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    Minh H Nguyen, Amos B Smith
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    ABSTRACT: The rational design, synthesis, and validation of a significantly improved insoluble polymer-supported siloxane-transfer agent has been achieved that permits efficient palladium-catalyzed cross-coupling reactions. The cross-linked polystyrene support facilitates product purification with excellent siloxane recycling. Drawbacks of a previous polymer-supported siloxane-transfer agent, relating to reaction efficiency and polymer stability after repeated cycles, have been addressed.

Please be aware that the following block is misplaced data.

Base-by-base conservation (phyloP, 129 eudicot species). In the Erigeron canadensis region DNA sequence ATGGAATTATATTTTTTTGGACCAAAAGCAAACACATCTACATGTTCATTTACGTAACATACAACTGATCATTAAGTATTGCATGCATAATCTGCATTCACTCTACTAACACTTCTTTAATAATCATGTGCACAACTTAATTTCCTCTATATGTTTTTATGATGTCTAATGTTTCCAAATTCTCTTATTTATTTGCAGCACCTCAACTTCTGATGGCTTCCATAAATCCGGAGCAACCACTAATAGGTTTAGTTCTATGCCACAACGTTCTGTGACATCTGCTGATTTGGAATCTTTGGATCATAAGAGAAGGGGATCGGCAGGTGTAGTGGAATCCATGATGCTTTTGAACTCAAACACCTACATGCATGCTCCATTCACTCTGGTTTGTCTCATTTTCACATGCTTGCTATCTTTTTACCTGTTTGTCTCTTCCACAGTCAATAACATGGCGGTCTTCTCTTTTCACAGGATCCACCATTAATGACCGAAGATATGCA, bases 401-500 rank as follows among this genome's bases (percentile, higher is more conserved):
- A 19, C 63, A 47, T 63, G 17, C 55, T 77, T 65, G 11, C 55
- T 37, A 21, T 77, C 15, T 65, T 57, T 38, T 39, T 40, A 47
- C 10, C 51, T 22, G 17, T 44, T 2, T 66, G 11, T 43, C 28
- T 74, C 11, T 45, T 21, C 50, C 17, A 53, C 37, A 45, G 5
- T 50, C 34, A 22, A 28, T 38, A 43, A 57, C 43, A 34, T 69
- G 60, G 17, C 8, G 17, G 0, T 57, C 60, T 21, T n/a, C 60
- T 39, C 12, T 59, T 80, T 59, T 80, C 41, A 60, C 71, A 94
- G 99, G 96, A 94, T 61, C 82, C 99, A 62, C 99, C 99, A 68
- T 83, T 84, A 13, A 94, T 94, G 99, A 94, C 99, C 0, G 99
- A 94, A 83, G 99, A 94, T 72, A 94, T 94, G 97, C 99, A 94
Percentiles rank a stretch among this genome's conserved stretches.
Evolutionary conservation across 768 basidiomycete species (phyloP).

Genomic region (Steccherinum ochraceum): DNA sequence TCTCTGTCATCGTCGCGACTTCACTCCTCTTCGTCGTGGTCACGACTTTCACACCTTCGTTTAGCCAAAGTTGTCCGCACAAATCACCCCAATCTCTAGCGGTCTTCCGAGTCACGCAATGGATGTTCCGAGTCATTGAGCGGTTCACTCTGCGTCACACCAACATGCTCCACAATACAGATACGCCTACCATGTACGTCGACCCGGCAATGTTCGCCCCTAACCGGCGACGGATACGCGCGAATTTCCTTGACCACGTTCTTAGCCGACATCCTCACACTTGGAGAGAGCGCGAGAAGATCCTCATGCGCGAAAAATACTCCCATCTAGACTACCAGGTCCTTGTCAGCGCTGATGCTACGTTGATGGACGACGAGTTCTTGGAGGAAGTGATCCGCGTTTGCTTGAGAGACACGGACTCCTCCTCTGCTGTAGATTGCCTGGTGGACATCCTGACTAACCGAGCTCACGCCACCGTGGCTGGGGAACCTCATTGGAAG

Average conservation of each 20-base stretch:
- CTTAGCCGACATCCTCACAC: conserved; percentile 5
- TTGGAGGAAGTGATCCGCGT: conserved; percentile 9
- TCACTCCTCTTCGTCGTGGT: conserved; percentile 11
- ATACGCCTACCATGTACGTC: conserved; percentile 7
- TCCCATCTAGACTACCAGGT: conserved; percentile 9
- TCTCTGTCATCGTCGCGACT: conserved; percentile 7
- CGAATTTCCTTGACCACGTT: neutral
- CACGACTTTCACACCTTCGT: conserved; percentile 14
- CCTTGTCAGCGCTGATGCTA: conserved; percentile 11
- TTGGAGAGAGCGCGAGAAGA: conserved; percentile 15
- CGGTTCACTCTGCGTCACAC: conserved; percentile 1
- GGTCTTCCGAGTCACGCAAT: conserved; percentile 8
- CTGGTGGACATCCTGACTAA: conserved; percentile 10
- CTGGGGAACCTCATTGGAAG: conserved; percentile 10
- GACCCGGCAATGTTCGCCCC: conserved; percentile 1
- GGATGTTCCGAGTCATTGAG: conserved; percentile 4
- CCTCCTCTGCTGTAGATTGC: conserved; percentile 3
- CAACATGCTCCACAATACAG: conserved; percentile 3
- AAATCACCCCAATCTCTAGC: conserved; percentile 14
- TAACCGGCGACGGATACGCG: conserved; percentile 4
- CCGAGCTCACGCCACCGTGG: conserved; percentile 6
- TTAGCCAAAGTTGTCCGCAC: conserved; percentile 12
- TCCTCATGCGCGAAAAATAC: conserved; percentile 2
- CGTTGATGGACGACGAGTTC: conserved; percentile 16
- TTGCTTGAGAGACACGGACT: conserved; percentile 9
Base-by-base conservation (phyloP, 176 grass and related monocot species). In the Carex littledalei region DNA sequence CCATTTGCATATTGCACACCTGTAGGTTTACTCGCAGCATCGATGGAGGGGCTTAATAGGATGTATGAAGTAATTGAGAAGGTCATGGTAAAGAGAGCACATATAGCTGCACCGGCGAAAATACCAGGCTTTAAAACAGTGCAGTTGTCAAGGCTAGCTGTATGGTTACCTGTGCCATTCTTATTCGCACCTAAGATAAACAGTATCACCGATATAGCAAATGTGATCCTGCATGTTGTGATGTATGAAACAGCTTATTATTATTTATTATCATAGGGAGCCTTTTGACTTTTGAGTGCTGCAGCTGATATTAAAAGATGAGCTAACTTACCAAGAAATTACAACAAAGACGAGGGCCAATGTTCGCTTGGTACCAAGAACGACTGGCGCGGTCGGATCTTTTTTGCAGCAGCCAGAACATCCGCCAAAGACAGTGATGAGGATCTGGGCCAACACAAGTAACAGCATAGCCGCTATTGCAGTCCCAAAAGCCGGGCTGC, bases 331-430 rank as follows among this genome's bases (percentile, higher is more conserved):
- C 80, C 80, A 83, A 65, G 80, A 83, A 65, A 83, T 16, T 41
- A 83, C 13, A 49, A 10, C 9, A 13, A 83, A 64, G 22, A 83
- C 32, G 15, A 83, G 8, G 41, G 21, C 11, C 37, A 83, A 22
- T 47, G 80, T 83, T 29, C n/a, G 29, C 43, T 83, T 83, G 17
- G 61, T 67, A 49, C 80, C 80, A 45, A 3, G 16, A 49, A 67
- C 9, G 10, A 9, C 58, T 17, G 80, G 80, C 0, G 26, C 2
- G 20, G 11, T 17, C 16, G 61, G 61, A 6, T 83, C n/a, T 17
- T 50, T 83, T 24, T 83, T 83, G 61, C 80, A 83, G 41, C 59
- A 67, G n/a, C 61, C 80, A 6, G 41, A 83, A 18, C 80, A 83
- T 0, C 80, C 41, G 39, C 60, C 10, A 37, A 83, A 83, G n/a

Organic Letters 03/2014; · 6.14 Impact Factor